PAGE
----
US20130214697A1 - Power control system for an illumination system - Google Patents

Power control system for an illumination system Download PDF

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US20130214697A1
US20130214697A1 US13/762,694 US201313762694A US2013214697A1 US 20130214697 A1 US20130214697 A1 US 20130214697A1 US 201313762694 A US201313762694 A US 201313762694A US 2013214697 A1 US2013214697 A1 US 2013214697A1
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power
current
light emitting
control system
output
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US9013114B2 (en
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Geoffrey Howard Gillett Archenhold
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RADIANT RESEARCH Ltd
Radiant Res Ltd
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Radiant Res Ltd
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    • HELECTRICITY
    • H05ELECTRIC TECHNIQUES NOT OTHERWISE PROVIDED FOR
    • H05BELECTRIC HEATING; ELECTRIC LIGHTING NOT OTHERWISE PROVIDED FOR
    • H05B37/00Circuit arrangements for electric light sources in general
    • H05B37/02Controlling
    • HELECTRICITY
    • H05ELECTRIC TECHNIQUES NOT OTHERWISE PROVIDED FOR
    • H05BELECTRIC HEATING; ELECTRIC LIGHTING NOT OTHERWISE PROVIDED FOR
    • H05B33/00Electroluminescent light sources
    • H05B33/02Details
    • H05B33/08Circuit arrangements not adapted to a particular application
    • H05B33/0803Circuit arrangements not adapted to a particular application for light emitting diodes [LEDs] comprising only inorganic semiconductor materials
    • H05B33/0842Circuit arrangements not adapted to a particular application for light emitting diodes [LEDs] comprising only inorganic semiconductor materials with control
    • H05B33/0845Circuit arrangements not adapted to a particular application for light emitting diodes [LEDs] comprising only inorganic semiconductor materials with control of the light intensity

Abstract

A power control system for an illumination system has a power source to supply any one of a range of AC or DC voltages, a power conversion stage, one or more light emitting device(s) for illumination and/or wireless communication, a controller controlling an output stage to receive and send information to regulate the power and/or current to the light emitting device(s), and a programmable voltage clamping or linear regulator arrangement contained within the output stage that can be controlled to increase a dynamic dimming ratio of current and/or power through the light emitting device(s) and to enable power or current modulation for wireless optical communication of light emitting device(s). The power control system enables current and power to be provided to one or more attached light emitting device(s) with a vastly extended dynamic dimming range such that different light emitting devices can be powered using the same driver output stage(s).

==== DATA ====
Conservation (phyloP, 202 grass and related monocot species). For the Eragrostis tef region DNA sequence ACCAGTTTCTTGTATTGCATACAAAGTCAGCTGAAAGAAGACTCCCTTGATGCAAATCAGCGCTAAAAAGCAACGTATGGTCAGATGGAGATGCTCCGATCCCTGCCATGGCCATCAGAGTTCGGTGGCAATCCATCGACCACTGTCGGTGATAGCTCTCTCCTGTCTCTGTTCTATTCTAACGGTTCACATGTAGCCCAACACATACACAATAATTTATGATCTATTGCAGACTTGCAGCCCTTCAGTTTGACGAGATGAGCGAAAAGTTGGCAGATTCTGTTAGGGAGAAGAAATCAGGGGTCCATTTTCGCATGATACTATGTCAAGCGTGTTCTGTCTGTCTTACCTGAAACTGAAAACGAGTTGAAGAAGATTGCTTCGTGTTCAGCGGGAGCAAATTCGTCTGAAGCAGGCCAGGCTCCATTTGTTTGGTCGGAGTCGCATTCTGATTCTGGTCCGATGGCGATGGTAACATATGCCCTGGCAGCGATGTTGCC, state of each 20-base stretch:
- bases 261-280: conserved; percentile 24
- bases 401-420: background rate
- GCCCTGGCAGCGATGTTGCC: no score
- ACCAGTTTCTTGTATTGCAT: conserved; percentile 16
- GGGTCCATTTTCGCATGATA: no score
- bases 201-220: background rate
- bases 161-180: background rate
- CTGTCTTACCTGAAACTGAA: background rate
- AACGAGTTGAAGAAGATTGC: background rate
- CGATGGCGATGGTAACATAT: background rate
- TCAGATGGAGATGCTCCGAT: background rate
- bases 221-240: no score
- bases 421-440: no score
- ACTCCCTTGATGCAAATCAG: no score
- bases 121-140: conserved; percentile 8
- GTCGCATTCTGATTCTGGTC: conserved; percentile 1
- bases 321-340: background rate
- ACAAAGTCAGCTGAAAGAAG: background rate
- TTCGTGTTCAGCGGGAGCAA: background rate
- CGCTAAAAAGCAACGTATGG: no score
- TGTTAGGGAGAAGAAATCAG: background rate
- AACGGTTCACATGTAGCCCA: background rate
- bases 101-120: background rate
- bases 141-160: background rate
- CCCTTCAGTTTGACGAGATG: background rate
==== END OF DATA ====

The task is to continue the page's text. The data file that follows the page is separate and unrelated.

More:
Description

    CROSS-REFERENCE TO RELATED APPLICATIONS
  • This application claims the benefit of UK Patent Application No. 1202212.5 filed on 8 Feb. 2012, which is incorporated herein by reference.
  • TECHNICAL FIELD OF THE INVENTION
  • The present invention relates to improvements in methods and apparatus to power light sources, and in particular but not exclusively, relates to a method and apparatus to dim or otherwise adjust brightness or regulate the power to light sources such as Light Emitting Diodes (LEDs), Organic Light Emitting Diodes (OLEDs) and other Solid-State Light (SSL) source loads based upon organic or inorganic light emission mechanisms. The present invention also relates to improvements in methods and apparatus to provide a means of data transfer via the power control circuit to the light sources to provide both an illumination means and an optical communications network means for transmitting information using said light sources and a means for receiving information.
  • The use of SSL light sources such as LEDs and OLEDs in lighting systems is well known as they offer significant advantages over traditional light sources such as higher efficacy, increased reliability due to their solid-state nature and increased longevity amongst many other advantages known to those familiar in the area of LEDs and OLEDs.
  • (O)LEDs are used in a wide variety of configurations for general and specific illumination applications including, but not limited to task lighting, accent lighting, emergency lighting, hospitality lighting, restaurant lighting, hospital lighting, office lighting, retail lighting, automotive lighting, street lighting, amenity lighting, effect lighting, marine lighting, display case lighting, TV, film and projection lighting, entertainment lighting, animal and food production lighting, medical lighting, outdoor lighting, backlighting of displays, irradiation of micro-organisms in fluids using UV, curing and setting in industrial processes, corridor lighting, security lighting and the like.
  • BACKGROUND OF THE INVENTION
  • LEDs and OLEDs are current-controlled devices where the intensity of light emitted from the device is related to the amount of current driven through the device. It is therefore highly advantageous to carefully and reliably control the amount of current flowing through the LED or OLED device(s) in order to achieve the desired illumination effect from an illumination system and to maximise the life of a device by ensuring the maximum current or power specifications are not exceeded. In addition it is well known that the switching or modulation speed of LED and OLED devices are fast enough to enable their use as data transmitters in combination with the primary use of illumination.